Creating a Quasar Framework application with AWS Amplify services (Part 4/4)
RECAP: In parts 1–3 we configured a Quasar application with AWS Amplify and started to create a simple ToDo application.
In our final segment, we will configure AWS AppSync for Quasar, update our GraphQL schema, and then we will add the remaining front-end code to complete our application.
Configuring our Quasar application for AWS AppSync
Using the Quasar CLI, we will add another boot file to deal with AppSync:
$ quasar new boot appsync
Add the following code to the src/boot/appsync.js file:
We need to update App.vue to add our Amplify authentication router guard and we tell Vue not to render our components until the client has been rehydrated:
Global CSS stylings
We will place our global CSS definitions in src/css/app.styl:
And finally, we will complete our example Quasar application by adding the following code to pages/Todo.vue:
Running and testing your application
To start a local instance of your application using Quasar, run the following command in your project directory root:
$ quasar dev
Pushing to our development staging environment
$ amplify publish
Pushing to production
Every time you make a commit to your git repository, the Continuous Deployment we setup within the AWS Amplify console will build and deploy your site, just commit your changes and navigate to the AWS Amplify console to watch the process unfold.
By now you should have a working example Quasar application with support for multiple users and authentication from AWS Cognito User Pools, a GraphQL API layer and database complements of AWS AppSync and DynamoDB, and an ElasticSearch component that we will show how to utilise in our future follow up posts.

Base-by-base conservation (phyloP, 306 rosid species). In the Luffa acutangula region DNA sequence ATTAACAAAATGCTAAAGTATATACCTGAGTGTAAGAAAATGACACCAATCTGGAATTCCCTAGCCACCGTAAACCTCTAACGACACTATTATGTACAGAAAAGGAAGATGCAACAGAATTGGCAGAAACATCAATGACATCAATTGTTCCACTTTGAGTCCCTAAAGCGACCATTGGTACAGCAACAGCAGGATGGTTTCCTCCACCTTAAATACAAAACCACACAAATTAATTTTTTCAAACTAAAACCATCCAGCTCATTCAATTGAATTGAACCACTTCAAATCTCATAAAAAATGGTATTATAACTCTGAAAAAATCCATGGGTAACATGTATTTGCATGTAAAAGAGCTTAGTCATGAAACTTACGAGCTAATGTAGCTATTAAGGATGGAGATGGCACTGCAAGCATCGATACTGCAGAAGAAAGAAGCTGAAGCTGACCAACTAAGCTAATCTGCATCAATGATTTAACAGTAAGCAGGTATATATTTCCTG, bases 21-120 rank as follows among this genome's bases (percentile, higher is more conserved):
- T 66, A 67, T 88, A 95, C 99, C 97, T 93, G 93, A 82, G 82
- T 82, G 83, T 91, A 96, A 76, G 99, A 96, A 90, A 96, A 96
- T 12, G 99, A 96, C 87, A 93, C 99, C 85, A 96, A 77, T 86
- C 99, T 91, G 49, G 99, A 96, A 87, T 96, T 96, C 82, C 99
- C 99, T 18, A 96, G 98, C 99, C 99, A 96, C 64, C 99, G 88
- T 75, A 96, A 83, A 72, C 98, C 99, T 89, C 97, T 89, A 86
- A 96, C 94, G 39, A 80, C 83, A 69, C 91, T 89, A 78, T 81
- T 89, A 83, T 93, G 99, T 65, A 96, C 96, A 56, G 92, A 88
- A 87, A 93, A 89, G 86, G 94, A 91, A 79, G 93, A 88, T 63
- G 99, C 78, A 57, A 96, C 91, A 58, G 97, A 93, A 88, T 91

We have shown how easy it is to get started with the Quasar Framework and how with very little effort, you can create secure and scaleable infrastructure for your application using AWS Amplify. I hope you have enjoyed reading this blog as much as I have enjoyed creating it.
Special thanks to the Quasar Framework team and @nothingismagick, for their support in creating this story, and especially the many bloggers and AWS Developer Advocates who also made this possible by sharing and creating similar enablement content.
All of the source code for this project is available at https://github.com/mfreeman451/quasar-amplify-demo
My name is Michael Freeman, I am a member of the Quasar Framework staff and a full-stack developer working with VueJS, GraphQL, Kafka, and Apache Spark. I also specialize in Network Management Systems.
If you need more information about Quasar, here are a few links that you can check out for your consideration: